Cooper’s Shadow: Secession, Nullification and State Rights, Circa 2013
Friday, September 27, 2013
University of Arkansas School of Law, Fayetteville, Arkansas
Free and approved for four hours of general CLE
Note: the Symposium will be livestreamed in Room 505 at the William H. Bowen School of Law at the University of Arkansas at Little Rock.
On September 29, 1958, in a case raising “questions of the highest importance to the maintenance of our federal system of government,” the Supreme Court declared in no uncertain terms that “[n]o state legislature or executive or judicial officer can war against the Constitution without violating his undertaking to support it.”
Cooper v. Aaron (1958) was arguably an easy case for the Court, one in which it embraced the rule of law in response to a vision of state rights within which racial insubordination was the dominant motif. As such, Cooper was part of a constitutional dialogue about federal-state relations that began in the 1790s with Jefferson’s suggestion in his Kentucky Resolution that “a nullification” was the only proper response to the Alien and Sedition Acts. It wove its way through secession and Civil War, events “testing,” as Lincoln, observed, “whether th[is] nation or any nation so conceived and so dedicated can long endure.” And, in its narrow form, it culminated in judicial and Congressional repudiation of the “separate but equal” mantra articulated in Plessy v. Ferguson (1896) and the belief, expressed in 1956 in the now-repealed Amendment 44 to the Arkansas Constitution, that states could “interpose” their sovereignty in the face of “dangerous invasions of or encroachments upon” their “rights and powers” by the federal government.
State rights rhetoric has now assumed a new identity, predicated on the assumption that the “[s]tates, upon ratification of the Constitution, did not consent to become mere appendages of the Federal Government” and that all parties to the political and legal dialogue must recognize and account for “the sovereign dignity of the states.” Federal Maritime Comm’n v. South Carolina State Ports Authority (2002). New variants on old themes provide the bases for concerted political and legal attacks on a wide range of federal initiatives, predicated a vision of the Constitution as a compact and nullification as the “peaceful path to liberty.” Indeed, some suggest that secession is now a legitimate and appropriate response to a modern federal administrative state they believe has become an untamable behemoth.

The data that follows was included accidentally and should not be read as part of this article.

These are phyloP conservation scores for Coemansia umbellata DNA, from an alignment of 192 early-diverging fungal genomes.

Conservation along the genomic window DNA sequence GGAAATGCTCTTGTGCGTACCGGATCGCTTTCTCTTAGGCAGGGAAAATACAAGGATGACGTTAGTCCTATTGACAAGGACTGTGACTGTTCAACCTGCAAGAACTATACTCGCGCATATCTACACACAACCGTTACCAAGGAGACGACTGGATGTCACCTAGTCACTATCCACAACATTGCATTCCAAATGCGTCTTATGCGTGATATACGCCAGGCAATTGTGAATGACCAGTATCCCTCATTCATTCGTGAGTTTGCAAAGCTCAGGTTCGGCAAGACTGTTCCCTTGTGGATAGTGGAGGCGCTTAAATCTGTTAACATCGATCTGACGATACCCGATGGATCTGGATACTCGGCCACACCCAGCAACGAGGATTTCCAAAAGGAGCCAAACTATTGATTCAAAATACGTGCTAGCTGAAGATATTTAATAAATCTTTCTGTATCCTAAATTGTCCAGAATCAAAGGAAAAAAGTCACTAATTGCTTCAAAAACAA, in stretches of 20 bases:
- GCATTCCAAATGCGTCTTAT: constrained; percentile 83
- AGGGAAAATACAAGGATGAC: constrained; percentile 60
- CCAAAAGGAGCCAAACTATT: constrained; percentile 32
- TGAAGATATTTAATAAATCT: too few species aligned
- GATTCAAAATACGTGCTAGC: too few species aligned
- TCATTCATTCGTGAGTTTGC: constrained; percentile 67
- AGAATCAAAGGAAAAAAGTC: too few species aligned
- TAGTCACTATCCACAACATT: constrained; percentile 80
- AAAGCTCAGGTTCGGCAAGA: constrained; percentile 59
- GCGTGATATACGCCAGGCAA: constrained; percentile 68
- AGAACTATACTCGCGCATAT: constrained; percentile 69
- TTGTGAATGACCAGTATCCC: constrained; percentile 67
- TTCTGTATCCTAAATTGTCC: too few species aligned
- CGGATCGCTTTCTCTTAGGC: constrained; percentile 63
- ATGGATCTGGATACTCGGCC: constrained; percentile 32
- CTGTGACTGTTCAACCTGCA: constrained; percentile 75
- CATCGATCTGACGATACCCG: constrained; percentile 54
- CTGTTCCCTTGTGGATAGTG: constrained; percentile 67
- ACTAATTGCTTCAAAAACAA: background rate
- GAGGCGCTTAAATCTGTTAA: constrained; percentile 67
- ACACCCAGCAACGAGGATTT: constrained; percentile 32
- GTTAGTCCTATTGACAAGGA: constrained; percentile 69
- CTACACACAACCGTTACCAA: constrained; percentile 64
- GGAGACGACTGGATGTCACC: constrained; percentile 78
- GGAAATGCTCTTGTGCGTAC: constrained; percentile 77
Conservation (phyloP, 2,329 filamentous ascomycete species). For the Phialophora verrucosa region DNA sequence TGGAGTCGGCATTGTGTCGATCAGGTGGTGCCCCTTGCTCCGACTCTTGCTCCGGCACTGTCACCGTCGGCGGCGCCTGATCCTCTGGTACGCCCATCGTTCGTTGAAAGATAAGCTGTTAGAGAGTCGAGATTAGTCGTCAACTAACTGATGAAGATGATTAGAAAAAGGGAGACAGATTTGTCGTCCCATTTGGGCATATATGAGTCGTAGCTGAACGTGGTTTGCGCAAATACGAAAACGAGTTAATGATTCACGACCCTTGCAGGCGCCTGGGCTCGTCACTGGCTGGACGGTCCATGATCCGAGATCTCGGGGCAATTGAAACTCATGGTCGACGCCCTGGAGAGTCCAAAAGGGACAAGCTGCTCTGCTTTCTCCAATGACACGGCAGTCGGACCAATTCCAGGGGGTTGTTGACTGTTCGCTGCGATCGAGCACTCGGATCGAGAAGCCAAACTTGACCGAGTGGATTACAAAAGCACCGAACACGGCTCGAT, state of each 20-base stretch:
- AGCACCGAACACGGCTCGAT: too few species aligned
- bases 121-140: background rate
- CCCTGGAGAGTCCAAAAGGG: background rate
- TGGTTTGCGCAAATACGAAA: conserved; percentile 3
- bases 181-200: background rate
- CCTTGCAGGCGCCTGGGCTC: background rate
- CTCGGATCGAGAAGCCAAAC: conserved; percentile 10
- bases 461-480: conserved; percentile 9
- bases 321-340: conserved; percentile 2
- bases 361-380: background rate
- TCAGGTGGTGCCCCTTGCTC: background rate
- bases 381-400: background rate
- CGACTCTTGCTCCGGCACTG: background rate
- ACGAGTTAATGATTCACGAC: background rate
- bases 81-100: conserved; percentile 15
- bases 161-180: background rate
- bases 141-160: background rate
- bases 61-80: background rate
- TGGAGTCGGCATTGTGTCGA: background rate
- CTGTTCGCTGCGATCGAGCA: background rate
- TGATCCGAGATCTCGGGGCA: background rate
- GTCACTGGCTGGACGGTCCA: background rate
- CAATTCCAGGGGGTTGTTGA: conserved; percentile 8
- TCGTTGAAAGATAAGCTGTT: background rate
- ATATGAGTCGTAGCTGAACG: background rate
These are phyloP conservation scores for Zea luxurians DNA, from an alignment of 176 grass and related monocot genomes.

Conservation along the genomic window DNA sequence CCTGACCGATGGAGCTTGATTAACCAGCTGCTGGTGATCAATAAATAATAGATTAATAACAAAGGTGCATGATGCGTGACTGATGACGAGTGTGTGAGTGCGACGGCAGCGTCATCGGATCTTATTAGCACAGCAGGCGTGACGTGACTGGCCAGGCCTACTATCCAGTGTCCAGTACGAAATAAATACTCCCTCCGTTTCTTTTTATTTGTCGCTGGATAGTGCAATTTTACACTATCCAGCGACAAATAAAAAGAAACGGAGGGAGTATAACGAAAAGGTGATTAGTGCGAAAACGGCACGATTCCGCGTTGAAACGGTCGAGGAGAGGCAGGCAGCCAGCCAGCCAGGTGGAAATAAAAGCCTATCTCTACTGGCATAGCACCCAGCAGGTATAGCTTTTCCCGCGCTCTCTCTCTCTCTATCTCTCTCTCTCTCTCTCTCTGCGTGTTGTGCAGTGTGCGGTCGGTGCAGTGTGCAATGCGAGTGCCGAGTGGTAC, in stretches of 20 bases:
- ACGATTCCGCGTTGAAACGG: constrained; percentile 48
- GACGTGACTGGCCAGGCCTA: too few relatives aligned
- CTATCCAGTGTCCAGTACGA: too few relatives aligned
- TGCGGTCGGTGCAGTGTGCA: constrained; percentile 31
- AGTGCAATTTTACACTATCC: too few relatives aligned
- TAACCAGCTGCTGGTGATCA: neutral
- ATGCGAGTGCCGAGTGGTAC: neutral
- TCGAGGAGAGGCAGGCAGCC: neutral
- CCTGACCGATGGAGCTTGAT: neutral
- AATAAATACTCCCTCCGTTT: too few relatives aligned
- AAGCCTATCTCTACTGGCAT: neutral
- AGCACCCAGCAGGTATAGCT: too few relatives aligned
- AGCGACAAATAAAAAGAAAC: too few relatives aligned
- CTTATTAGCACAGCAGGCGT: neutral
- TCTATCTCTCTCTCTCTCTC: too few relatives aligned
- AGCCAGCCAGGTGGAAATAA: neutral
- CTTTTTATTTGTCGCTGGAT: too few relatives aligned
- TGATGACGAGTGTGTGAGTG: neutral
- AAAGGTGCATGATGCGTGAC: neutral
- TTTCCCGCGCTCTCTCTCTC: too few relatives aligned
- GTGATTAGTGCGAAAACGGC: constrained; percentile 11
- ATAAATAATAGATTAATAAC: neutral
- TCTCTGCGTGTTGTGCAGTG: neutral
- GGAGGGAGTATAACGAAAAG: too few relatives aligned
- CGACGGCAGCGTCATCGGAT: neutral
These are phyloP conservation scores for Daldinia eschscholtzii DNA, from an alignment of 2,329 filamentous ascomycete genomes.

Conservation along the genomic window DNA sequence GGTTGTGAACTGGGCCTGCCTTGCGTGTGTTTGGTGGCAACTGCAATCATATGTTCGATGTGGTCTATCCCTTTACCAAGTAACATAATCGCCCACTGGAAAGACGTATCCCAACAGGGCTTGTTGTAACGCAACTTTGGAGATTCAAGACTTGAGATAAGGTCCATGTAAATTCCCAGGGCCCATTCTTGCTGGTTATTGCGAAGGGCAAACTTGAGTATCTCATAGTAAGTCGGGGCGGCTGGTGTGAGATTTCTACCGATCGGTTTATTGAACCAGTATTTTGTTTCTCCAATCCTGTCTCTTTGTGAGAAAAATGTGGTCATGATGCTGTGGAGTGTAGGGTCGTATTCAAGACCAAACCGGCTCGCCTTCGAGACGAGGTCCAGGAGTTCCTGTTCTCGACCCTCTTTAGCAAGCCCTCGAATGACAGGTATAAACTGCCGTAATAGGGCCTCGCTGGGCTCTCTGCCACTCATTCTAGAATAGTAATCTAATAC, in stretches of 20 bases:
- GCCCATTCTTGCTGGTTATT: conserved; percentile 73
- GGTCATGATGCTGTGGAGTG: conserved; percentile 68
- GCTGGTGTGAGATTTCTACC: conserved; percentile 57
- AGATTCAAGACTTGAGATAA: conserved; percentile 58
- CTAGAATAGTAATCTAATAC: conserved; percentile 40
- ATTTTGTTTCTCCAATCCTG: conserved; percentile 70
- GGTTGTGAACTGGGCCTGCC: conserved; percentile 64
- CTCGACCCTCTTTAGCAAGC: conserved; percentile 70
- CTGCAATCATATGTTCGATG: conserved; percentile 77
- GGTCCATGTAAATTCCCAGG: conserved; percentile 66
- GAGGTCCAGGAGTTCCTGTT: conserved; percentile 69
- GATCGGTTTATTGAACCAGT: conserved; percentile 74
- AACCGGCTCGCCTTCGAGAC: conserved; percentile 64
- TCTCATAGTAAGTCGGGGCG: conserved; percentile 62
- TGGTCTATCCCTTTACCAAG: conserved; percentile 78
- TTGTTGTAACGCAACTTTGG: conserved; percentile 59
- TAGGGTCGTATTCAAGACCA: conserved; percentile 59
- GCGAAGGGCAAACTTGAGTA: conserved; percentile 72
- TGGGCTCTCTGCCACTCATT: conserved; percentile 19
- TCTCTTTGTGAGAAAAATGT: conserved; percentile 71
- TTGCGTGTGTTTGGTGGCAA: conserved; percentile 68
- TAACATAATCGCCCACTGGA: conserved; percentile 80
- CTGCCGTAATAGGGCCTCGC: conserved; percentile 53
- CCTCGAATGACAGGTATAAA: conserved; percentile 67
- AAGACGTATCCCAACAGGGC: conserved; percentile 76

This Symposium will examine current claims that state rights are supreme, nullification a state prerogative, and secession an option worth considering in response to constitutional “wrong turns.”
It will begin with a keynote address by Sanford V. Levinson: “The 21st Century Rediscovery of Nullification and Secession in American Political Rhetoric: Frivolousness Incarnate or Serious Arguments to Be Wrestled With?”
Two panels will follow. The first, moderated by Nate Coulter, will offer a local perspective on these issues provided by three individuals on the front lines in these debates: Morril Harriman, Chief of Staff to Arkansas Governor Mike Beebe; Bob Ballinger, a lawyer who represents the 97th District in the Arkansas House of Representatives; and Max Brantley, Senior Editor of the Arkansas Times.
The second, moderated by Mark Killenbeck, will include four eminent scholars: the Pulitzer Prize winning historian Jack Rakove from Stanford University: philosopher Kit Wellman from Washington University in St. Louis; law professor and political scientist Mark Brandon from Vanderbilt University; and political scientist James Read from the College of St. Benedict.
The Symposium will then conclude with a response by Professor Levinson and general discussion.
The Symposium will be free and has been approved for four hours of general continuing legal education credit.
To register for the CLE, please send an email to email@example.com.
Since the weekend of the symposium is also a University of Arkansas Razorbacks home football game, please make hotel reservations as early as possible.